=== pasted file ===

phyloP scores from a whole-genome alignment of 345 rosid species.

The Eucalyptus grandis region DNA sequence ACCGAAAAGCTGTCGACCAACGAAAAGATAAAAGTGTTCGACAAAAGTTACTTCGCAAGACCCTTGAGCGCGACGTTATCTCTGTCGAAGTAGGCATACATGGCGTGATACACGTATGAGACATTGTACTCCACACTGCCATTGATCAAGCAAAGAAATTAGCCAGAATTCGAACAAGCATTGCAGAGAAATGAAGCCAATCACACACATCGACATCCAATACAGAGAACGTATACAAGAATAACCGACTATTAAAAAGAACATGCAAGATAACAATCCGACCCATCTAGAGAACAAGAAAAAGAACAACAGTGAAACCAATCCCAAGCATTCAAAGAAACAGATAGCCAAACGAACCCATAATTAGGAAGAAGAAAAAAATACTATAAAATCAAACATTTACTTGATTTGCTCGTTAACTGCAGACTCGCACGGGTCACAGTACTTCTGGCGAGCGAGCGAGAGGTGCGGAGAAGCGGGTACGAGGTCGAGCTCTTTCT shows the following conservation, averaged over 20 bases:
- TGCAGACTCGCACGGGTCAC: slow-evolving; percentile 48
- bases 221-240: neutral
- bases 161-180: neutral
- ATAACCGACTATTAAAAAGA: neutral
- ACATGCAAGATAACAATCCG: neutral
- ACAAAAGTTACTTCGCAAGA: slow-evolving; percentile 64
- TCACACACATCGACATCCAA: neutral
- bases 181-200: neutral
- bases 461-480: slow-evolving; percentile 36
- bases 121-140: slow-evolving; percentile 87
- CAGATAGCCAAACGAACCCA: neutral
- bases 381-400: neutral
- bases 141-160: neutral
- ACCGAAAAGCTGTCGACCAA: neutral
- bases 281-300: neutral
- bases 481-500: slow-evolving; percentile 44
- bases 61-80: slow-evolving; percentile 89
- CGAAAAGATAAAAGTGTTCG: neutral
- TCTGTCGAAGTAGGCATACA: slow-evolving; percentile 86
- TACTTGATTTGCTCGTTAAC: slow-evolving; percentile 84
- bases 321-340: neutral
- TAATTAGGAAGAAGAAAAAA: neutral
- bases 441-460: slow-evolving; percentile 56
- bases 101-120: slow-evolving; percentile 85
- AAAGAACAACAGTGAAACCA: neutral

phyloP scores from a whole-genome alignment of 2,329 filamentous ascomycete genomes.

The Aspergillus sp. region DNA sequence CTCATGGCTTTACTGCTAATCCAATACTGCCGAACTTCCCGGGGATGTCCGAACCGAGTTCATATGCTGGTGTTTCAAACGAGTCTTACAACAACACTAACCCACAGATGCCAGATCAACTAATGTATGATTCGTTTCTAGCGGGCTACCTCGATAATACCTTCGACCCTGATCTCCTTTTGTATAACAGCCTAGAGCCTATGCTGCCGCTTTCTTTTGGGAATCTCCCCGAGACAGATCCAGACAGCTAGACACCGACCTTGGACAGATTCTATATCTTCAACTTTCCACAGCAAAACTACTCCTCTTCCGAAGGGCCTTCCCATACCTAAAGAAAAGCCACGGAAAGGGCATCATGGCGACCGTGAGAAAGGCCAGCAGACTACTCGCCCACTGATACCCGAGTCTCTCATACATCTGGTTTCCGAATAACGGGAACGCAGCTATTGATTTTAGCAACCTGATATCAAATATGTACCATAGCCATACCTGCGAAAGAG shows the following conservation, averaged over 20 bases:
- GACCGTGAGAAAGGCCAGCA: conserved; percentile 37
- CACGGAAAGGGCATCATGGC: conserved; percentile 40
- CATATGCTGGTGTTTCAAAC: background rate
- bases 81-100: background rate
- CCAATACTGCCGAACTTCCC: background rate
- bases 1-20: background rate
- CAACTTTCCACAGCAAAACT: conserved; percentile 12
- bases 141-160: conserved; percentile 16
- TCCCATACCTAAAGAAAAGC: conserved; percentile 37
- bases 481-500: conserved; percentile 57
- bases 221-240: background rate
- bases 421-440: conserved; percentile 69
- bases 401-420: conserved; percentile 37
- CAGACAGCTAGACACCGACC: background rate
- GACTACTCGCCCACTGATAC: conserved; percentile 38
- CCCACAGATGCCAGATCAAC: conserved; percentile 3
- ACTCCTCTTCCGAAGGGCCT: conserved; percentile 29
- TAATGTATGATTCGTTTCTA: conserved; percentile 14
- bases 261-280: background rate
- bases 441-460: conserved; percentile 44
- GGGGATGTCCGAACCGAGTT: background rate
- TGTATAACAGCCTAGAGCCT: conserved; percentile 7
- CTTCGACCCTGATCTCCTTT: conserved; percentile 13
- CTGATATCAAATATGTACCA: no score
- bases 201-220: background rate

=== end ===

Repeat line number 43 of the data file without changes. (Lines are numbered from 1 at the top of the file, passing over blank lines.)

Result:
- CAGACAGCTAGACACCGACC: background rate